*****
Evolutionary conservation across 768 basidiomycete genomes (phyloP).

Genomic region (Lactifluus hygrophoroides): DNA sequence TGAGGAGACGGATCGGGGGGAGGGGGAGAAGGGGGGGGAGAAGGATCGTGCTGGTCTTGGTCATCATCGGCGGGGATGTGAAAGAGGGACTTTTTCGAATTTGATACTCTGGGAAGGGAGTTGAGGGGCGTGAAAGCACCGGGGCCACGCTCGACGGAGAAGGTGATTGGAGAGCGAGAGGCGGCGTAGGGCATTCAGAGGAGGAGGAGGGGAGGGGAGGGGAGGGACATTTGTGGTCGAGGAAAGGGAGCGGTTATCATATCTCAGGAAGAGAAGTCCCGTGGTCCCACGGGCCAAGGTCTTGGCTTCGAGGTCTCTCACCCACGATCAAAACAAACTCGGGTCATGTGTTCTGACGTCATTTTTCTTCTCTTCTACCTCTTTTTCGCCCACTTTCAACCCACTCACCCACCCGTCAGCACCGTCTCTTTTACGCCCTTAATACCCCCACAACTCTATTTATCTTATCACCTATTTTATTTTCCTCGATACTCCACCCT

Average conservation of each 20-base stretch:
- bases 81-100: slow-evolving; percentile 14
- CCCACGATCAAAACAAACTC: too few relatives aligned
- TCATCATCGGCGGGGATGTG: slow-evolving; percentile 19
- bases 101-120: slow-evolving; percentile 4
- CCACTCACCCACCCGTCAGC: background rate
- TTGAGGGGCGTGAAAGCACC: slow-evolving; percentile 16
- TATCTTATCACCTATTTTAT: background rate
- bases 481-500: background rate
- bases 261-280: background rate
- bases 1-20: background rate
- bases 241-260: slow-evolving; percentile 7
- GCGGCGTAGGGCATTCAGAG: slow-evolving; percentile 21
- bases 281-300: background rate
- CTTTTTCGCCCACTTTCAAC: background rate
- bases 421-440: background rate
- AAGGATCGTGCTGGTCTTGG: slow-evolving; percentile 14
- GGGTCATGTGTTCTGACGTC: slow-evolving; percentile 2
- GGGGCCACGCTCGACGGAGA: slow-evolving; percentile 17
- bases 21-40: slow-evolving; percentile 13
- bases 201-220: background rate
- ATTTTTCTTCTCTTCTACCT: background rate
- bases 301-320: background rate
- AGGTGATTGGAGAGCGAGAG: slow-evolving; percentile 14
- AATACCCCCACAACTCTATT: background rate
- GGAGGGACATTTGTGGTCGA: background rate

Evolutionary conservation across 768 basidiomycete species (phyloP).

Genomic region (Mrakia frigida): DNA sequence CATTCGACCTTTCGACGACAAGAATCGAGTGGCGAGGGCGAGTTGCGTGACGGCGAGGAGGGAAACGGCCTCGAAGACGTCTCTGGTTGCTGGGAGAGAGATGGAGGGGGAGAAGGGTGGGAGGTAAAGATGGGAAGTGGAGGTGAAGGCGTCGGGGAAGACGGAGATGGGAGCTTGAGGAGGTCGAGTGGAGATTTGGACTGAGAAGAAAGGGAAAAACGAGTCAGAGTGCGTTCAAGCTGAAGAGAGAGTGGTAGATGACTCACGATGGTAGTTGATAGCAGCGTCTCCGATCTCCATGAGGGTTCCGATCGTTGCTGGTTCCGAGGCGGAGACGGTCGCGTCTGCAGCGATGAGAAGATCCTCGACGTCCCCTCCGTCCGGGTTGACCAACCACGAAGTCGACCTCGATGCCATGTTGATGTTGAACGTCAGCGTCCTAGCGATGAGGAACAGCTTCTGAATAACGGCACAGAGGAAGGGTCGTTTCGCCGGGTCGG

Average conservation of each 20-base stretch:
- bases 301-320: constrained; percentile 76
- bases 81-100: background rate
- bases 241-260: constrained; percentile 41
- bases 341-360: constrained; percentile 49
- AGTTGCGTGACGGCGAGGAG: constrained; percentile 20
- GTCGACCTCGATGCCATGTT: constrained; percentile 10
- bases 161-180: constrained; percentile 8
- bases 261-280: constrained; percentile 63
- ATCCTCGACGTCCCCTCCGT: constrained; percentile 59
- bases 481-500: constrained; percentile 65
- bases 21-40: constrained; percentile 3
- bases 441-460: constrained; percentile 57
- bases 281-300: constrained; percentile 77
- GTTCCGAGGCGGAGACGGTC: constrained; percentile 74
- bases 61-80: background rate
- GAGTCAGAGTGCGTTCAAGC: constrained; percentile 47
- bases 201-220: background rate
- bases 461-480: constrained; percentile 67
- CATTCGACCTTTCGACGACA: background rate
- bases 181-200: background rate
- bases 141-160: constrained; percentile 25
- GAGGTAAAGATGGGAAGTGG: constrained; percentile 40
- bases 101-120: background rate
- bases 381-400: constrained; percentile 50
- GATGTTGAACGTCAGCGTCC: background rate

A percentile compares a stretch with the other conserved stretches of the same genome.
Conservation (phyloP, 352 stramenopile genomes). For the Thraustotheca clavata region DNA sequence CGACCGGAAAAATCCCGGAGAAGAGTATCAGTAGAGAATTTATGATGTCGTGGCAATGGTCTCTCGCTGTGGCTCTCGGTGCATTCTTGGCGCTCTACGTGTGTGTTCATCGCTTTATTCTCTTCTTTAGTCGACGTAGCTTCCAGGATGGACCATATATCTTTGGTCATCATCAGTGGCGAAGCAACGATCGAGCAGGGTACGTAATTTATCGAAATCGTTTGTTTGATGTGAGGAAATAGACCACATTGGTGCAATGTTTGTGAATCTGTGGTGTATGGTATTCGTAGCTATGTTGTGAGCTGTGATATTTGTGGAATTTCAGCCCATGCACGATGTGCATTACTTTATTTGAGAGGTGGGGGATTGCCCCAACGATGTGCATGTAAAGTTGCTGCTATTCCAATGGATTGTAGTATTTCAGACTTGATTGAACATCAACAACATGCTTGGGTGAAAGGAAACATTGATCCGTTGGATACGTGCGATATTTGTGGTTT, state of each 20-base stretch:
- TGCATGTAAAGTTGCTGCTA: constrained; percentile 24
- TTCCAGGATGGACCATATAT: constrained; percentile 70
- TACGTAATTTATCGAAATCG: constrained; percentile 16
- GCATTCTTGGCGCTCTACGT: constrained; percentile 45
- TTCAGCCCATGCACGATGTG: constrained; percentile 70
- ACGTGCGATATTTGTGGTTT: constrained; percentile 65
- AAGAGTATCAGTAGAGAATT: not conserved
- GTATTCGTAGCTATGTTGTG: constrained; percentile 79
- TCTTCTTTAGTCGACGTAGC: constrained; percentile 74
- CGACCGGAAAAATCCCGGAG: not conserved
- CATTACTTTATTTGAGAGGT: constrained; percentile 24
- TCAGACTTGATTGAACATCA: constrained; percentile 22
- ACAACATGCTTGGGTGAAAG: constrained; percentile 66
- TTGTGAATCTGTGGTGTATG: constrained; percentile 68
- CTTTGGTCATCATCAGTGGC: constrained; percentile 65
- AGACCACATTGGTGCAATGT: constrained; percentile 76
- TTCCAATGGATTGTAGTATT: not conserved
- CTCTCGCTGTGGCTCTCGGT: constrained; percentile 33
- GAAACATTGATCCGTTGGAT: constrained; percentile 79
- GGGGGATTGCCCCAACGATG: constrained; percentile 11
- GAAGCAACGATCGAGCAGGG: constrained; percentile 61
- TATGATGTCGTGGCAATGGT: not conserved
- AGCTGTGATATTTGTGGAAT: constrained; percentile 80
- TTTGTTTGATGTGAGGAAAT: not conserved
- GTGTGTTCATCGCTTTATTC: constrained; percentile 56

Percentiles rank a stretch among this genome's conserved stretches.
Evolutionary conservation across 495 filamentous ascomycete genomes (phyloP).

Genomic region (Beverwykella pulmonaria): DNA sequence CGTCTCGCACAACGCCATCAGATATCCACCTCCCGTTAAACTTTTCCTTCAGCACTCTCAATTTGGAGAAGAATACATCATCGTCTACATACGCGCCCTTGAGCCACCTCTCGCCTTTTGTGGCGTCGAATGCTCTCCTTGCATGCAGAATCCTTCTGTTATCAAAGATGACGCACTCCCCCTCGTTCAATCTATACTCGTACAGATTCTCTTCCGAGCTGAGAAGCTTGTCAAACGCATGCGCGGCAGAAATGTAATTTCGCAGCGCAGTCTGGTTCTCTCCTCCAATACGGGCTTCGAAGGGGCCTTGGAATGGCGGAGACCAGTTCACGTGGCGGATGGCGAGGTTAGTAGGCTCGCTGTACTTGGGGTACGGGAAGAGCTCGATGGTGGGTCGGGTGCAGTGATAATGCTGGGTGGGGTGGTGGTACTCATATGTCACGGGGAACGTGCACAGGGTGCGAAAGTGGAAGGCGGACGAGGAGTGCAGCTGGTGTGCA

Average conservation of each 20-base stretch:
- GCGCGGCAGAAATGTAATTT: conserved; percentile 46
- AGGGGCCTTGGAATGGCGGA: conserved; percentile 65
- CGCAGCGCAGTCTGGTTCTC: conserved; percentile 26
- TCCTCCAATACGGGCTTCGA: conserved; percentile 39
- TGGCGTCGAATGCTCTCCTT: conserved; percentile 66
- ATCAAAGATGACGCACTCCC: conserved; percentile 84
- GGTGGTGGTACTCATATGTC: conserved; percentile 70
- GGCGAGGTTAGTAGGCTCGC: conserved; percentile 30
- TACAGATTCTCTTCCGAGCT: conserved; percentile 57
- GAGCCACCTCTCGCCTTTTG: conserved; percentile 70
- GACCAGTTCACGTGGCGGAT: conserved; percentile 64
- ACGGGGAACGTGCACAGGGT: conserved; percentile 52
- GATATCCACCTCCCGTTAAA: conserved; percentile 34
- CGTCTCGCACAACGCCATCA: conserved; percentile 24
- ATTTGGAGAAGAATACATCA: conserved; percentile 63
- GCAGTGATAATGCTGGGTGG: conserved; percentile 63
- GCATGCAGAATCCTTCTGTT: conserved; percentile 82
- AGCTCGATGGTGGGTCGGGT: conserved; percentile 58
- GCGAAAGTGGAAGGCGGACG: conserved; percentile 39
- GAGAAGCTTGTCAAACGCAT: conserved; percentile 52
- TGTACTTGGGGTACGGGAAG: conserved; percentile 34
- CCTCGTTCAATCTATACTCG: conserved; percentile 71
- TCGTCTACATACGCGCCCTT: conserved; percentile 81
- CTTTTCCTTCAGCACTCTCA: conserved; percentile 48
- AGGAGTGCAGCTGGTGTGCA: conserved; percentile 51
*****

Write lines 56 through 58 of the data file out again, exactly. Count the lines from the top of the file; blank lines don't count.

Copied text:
- GATGTTGAACGTCAGCGTCC: background rate

A percentile compares a stretch with the other conserved stretches of the same genome.
Conservation (phyloP, 352 stramenopile genomes). For the Thraustotheca clavata region DNA sequence CGACCGGAAAAATCCCGGAGAAGAGTATCAGTAGAGAATTTATGATGTCGTGGCAATGGTCTCTCGCTGTGGCTCTCGGTGCATTCTTGGCGCTCTACGTGTGTGTTCATCGCTTTATTCTCTTCTTTAGTCGACGTAGCTTCCAGGATGGACCATATATCTTTGGTCATCATCAGTGGCGAAGCAACGATCGAGCAGGGTACGTAATTTATCGAAATCGTTTGTTTGATGTGAGGAAATAGACCACATTGGTGCAATGTTTGTGAATCTGTGGTGTATGGTATTCGTAGCTATGTTGTGAGCTGTGATATTTGTGGAATTTCAGCCCATGCACGATGTGCATTACTTTATTTGAGAGGTGGGGGATTGCCCCAACGATGTGCATGTAAAGTTGCTGCTATTCCAATGGATTGTAGTATTTCAGACTTGATTGAACATCAACAACATGCTTGGGTGAAAGGAAACATTGATCCGTTGGATACGTGCGATATTTGTGGTTT, state of each 20-base stretch: